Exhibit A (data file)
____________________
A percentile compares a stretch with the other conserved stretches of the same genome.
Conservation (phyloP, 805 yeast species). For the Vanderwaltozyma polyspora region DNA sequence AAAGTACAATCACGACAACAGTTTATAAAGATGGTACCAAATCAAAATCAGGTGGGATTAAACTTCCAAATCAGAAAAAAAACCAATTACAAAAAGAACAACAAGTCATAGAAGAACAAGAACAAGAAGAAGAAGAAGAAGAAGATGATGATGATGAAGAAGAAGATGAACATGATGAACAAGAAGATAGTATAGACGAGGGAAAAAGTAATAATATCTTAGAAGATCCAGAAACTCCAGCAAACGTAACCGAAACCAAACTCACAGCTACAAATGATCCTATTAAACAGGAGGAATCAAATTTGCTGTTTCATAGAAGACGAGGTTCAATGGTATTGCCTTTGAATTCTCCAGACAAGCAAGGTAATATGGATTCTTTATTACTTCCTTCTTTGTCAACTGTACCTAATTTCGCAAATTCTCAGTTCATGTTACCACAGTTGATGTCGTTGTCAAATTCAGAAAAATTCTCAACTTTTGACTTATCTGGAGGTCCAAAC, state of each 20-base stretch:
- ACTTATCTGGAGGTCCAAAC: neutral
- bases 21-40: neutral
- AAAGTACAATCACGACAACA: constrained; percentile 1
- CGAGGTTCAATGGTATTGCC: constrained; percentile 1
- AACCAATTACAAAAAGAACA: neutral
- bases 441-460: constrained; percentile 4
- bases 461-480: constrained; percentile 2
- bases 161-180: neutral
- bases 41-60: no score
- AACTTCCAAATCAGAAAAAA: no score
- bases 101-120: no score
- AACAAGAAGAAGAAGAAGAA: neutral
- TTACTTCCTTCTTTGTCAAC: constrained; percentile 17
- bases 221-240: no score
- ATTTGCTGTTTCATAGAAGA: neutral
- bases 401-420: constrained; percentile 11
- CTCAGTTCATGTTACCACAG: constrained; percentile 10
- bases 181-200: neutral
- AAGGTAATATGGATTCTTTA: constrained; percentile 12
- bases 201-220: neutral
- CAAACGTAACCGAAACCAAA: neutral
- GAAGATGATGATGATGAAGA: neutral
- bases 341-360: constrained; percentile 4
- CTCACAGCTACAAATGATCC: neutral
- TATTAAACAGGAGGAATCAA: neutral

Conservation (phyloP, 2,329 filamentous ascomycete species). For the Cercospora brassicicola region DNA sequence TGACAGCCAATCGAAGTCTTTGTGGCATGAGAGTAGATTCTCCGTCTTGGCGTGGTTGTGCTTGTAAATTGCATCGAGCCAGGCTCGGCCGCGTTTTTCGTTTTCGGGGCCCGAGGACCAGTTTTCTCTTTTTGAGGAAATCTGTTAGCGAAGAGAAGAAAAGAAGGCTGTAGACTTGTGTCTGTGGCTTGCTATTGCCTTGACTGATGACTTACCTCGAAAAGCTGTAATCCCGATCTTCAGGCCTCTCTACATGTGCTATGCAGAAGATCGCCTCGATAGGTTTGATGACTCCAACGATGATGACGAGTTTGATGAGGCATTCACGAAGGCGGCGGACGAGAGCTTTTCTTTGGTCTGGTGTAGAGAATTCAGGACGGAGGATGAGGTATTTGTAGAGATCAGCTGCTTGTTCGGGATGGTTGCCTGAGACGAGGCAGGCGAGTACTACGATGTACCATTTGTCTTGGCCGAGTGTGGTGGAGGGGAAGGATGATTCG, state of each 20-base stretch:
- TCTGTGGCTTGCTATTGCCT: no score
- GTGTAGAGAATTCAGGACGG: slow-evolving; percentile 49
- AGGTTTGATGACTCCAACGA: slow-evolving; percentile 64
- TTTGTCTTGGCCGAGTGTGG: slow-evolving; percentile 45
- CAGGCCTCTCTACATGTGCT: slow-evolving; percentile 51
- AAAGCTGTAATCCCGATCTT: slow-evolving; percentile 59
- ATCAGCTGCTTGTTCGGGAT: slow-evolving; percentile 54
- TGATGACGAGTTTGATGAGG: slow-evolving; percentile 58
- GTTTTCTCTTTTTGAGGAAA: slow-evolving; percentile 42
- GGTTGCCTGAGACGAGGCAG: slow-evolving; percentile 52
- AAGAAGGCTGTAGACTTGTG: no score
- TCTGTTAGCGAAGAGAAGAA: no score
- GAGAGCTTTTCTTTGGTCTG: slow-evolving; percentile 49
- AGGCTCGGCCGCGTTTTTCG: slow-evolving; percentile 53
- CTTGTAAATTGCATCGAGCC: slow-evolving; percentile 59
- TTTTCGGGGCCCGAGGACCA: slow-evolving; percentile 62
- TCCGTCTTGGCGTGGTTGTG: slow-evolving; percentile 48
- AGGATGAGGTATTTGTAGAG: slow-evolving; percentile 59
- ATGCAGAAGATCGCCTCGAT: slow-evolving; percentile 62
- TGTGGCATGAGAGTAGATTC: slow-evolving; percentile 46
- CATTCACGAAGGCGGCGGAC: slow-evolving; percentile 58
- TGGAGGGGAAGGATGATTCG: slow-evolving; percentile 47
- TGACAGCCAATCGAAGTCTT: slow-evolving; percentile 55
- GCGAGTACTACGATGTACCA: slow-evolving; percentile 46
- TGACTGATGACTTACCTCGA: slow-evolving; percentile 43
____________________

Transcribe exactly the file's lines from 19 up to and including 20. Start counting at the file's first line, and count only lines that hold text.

- CTCAGTTCATGTTACCACAG: constrained; percentile 10
- bases 181-200: neutral